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Cyber-researchers show how to hack an industrial robot

11 May, 2017

Researchers working for the cyber-security firm Trend Micro and at the Politecnico di Milano (Polimi) in Italy have demonstrated that it is relatively easy to hack an industrial robot to change its behaviour – with potentially deadly consequences.

In a laboratory, the researchers were able to change the configuration of an ABB IRB140 robot, introducing an error that caused the machine to change how it operated. Although the effect – shown in the video below – was minor (moving a line drawn by the arm by 2mm), the researchers point out that this could be enough for a product to fail or behave unexpectedly.

The researchers found several weaknesses in industrial robot architectures and implementations, and identified five types of attack that could exploit these flaws. They include:

•  altering the control system so that the robot moves unexpectedly or inaccurately;

•  changing the robot’s calibration to make it move unexpectedly or inaccurately;

•  manipulating a program executed by the robot to introduce defects in a workpiece;

•  manipulating status information so that the operator is not aware of the true status of a robot; and

•  manipulating the status of a robot so that the operator loses control or can get injured.

The researchers found that robot software is often outdated or based on vulnerable operating systems and libraries (and sometimes relying on obsolete or cryptographic libraries), and that robots have weak authentication systems with unchangeable default credentials.

The researchers suggest some ways that attackers could exploit these weaknesses. They could, for example:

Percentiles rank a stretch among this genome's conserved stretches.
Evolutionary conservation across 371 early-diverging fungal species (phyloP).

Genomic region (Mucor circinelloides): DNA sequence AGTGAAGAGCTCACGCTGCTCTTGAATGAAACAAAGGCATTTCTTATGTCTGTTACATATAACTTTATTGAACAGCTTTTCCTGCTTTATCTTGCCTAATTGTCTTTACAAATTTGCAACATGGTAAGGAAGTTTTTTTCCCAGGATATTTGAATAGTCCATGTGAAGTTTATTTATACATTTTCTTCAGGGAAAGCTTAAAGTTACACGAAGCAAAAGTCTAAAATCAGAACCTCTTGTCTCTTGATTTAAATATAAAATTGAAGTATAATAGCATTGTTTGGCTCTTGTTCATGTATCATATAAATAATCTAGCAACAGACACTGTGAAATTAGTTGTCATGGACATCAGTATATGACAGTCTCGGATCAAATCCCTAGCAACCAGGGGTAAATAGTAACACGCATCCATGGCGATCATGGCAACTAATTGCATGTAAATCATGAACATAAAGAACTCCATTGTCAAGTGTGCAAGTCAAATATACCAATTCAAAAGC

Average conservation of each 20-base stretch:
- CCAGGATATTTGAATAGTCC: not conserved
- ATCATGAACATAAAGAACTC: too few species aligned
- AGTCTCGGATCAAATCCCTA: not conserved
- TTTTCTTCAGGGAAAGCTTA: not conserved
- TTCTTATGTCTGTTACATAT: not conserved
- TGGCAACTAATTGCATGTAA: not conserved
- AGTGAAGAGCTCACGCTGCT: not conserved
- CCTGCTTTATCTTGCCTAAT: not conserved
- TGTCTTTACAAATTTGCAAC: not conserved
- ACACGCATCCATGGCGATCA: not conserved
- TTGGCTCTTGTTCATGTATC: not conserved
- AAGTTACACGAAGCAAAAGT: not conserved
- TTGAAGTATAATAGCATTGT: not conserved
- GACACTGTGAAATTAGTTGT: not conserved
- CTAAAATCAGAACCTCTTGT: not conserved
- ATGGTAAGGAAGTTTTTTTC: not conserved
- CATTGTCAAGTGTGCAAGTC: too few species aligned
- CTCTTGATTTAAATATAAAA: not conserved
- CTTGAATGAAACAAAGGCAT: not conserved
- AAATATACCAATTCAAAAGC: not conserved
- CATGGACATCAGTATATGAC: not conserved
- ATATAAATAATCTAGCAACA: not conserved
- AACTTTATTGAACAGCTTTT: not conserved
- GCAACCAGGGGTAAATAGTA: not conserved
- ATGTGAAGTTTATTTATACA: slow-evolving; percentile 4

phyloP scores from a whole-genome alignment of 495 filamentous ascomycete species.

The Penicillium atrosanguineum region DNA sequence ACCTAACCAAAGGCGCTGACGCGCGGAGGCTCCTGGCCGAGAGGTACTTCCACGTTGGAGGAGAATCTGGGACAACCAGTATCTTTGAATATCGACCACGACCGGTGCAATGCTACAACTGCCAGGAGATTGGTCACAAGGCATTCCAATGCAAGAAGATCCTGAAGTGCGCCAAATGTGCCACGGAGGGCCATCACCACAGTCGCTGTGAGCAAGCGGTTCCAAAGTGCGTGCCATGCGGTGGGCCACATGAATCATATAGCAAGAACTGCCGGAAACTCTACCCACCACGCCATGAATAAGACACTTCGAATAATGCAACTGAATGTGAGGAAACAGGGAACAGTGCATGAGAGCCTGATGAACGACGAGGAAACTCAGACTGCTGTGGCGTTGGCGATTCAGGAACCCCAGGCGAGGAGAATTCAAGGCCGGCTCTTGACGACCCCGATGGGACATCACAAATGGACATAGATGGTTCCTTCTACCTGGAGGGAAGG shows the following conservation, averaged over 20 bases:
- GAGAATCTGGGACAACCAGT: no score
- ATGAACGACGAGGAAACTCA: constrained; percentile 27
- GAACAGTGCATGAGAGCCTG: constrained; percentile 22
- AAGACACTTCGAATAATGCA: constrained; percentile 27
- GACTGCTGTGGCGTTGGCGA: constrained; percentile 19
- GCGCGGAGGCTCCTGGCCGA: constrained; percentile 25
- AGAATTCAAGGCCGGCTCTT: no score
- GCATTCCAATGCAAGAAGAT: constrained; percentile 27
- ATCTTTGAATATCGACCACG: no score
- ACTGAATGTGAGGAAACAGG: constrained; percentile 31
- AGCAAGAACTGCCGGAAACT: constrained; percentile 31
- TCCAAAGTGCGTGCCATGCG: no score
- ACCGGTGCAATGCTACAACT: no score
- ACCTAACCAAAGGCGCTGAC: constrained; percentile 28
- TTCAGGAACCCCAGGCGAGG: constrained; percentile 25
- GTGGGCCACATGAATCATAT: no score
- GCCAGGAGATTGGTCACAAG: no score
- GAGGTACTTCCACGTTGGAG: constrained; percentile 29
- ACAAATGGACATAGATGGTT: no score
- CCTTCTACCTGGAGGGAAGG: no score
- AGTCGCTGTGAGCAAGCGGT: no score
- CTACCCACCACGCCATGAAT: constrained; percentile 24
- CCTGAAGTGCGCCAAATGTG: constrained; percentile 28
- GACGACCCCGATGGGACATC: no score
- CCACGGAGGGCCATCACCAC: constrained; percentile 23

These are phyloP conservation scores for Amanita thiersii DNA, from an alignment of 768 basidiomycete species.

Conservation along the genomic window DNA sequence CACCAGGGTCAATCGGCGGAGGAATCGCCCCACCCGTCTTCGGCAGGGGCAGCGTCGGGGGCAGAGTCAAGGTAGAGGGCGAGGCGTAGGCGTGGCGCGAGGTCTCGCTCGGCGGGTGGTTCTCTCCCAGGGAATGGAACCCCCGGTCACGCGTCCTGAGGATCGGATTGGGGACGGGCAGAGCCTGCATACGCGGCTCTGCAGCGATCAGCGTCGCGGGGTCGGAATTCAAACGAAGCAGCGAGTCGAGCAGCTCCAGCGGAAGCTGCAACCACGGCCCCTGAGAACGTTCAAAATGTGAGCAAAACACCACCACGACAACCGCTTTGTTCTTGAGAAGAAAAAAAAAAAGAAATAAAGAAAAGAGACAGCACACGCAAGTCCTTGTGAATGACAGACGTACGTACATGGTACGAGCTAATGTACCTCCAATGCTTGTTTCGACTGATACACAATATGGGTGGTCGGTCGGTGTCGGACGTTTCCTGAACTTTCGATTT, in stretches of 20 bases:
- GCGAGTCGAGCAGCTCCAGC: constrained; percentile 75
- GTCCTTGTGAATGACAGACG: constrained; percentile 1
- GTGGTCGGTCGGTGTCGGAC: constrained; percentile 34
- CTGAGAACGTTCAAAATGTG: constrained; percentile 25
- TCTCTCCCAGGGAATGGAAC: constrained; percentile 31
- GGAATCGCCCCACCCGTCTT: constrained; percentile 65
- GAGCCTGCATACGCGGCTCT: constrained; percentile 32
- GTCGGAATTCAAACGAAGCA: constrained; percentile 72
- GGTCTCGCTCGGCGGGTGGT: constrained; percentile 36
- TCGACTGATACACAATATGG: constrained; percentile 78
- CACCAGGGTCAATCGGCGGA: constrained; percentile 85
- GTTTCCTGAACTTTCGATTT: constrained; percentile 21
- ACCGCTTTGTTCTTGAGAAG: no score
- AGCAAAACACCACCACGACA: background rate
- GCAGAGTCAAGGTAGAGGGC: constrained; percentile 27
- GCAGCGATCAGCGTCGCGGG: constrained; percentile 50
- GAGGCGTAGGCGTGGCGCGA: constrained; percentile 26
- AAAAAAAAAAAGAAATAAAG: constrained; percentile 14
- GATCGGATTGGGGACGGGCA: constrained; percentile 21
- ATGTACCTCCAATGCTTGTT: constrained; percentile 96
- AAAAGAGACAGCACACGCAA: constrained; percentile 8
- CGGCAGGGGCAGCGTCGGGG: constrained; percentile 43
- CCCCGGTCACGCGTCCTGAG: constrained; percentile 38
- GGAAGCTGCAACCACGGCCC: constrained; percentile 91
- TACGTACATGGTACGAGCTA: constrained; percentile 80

•  sabotage products by introducing minor defects that would cause the product to malfunction;

•  alter products and then contact the manufacturer asking for ransom to reveal which lots were affected;

•  disable or alter safety devices, causing a robot to damage itself or injure people;

•  cause a robot arm to behave erratically, damaging a production line or causing production bottlenecks; or

•  extract sensitive data – such as source code, or information about production schedules.

In another part of their project, the Trend Micro researchers found that tens of thousands industrial devices, including robots, reside on public IP addresses, which attackers could access and compromise.

The analysts suggest that robot standards need to consider cyber-security threats in a similar way to standards for industrial controls and the automotive sector. They point out that robots have long lifetimes and that their vendors should provide security updates to all currently deployed versions – which they may not always be able to do. In addition, users worried by downtime caused by updates may not patch their systems often enough.

As part of their project, the Trend Micro and Polimi researchers contacted robot-makers and they report that the manufacturers “have taken our results very responsibly, showing a positive attitude toward securing the current and future generation of industrial robots”. In particular, ABB Robotics stood out by welcoming their suggestions and starting work on a response plan for its current products.

Trend Micro and Polimi have published a free 47-page report on their research, which offers suggestions on how to enhance robot security. 

The cyber-researchers identified several different routes that hackers could use to affect the behaviour of industrial robots

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